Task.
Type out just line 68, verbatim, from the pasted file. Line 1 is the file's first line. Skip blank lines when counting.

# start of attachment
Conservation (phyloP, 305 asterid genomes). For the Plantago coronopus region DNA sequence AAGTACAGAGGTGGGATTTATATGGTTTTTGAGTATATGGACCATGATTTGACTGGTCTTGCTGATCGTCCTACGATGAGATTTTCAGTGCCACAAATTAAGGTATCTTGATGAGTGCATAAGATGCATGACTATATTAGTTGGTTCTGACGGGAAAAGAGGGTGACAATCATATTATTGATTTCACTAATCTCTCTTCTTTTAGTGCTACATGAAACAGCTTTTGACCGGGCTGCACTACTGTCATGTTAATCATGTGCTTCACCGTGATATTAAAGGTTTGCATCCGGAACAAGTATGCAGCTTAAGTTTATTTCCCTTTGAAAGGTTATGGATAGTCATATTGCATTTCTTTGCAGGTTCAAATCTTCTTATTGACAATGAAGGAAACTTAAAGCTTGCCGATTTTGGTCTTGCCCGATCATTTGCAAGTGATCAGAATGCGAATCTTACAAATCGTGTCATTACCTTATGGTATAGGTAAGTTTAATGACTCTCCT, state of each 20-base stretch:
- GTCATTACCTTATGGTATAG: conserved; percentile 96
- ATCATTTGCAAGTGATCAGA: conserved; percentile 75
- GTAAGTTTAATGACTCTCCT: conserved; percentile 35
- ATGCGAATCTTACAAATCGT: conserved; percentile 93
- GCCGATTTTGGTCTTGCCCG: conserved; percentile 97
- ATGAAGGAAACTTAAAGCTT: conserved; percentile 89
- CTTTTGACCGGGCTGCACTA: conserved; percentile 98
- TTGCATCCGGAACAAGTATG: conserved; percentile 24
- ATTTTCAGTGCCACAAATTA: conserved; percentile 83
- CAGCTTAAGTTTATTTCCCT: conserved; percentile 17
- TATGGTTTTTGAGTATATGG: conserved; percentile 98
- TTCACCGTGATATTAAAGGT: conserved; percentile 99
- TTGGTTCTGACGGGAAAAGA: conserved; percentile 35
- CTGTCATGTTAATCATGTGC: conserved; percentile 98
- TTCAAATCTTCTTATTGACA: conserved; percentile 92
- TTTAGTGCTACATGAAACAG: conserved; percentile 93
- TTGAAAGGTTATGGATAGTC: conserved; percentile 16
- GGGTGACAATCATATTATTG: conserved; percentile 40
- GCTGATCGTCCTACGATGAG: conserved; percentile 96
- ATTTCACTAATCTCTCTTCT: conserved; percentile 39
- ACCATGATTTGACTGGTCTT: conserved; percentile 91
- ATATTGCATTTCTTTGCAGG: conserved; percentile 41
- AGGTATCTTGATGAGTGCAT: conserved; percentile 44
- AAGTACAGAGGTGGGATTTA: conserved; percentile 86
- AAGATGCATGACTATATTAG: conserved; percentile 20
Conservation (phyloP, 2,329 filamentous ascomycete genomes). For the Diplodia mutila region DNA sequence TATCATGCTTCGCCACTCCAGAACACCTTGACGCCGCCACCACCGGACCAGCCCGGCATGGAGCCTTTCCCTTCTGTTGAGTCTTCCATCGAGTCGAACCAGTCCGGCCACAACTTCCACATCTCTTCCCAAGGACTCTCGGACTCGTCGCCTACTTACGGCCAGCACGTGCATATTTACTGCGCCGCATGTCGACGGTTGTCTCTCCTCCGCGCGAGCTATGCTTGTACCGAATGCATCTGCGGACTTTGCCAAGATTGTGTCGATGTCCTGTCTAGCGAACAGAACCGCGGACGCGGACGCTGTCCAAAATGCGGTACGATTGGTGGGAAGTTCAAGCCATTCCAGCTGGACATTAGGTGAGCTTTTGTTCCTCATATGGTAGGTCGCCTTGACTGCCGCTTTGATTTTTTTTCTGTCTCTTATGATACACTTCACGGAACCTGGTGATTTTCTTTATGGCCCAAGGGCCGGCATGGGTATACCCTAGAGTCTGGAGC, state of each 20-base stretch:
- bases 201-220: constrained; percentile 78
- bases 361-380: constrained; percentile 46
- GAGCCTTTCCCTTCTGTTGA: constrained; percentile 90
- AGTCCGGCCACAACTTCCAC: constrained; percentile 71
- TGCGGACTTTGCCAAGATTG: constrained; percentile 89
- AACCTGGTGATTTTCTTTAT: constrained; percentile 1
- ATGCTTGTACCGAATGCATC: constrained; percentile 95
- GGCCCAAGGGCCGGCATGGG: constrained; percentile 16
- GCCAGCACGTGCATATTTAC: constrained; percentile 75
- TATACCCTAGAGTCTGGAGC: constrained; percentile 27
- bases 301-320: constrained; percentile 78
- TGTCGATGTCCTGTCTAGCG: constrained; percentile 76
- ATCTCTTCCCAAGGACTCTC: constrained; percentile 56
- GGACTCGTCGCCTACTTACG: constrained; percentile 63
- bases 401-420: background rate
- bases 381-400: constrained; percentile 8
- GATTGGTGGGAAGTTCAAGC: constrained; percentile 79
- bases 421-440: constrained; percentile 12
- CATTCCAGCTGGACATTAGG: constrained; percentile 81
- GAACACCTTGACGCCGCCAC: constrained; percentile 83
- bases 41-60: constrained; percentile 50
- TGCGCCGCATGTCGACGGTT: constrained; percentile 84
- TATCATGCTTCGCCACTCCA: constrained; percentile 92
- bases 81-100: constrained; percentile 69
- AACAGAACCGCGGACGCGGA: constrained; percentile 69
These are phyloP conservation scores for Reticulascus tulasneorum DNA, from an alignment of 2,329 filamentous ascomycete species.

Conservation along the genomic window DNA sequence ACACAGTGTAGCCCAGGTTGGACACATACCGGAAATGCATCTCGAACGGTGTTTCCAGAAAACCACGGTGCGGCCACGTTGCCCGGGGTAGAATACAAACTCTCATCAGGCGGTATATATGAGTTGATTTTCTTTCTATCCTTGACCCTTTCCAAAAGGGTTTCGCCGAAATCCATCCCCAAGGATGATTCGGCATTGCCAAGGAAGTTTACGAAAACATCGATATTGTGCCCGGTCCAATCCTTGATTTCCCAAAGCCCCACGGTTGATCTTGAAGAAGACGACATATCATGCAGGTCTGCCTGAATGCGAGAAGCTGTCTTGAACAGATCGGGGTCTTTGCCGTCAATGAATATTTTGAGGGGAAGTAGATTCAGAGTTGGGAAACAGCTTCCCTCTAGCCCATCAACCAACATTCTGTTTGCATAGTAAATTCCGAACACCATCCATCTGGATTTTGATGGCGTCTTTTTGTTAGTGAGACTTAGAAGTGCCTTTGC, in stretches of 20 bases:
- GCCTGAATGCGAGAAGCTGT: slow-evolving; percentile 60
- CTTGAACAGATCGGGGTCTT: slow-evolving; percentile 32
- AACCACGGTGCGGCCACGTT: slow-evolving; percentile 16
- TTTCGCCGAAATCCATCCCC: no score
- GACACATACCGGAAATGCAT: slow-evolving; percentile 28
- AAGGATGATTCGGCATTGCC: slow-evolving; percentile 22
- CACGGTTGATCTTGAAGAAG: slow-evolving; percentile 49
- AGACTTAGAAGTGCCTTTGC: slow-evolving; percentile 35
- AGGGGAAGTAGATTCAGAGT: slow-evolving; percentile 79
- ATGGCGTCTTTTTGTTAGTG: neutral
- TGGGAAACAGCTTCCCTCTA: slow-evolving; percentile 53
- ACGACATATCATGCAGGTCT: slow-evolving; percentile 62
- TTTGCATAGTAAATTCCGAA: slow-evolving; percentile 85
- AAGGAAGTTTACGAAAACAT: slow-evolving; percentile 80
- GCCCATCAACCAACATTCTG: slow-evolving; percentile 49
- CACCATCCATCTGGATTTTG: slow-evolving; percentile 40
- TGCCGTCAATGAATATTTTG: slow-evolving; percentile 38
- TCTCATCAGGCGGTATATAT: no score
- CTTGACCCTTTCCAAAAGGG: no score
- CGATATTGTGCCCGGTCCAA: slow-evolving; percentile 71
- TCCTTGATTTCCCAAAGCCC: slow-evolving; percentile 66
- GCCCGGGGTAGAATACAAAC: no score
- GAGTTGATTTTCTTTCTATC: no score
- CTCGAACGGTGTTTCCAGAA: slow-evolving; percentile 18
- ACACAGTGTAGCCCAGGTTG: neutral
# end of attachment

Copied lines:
- AAGGAAGTTTACGAAAACAT: slow-evolving; percentile 80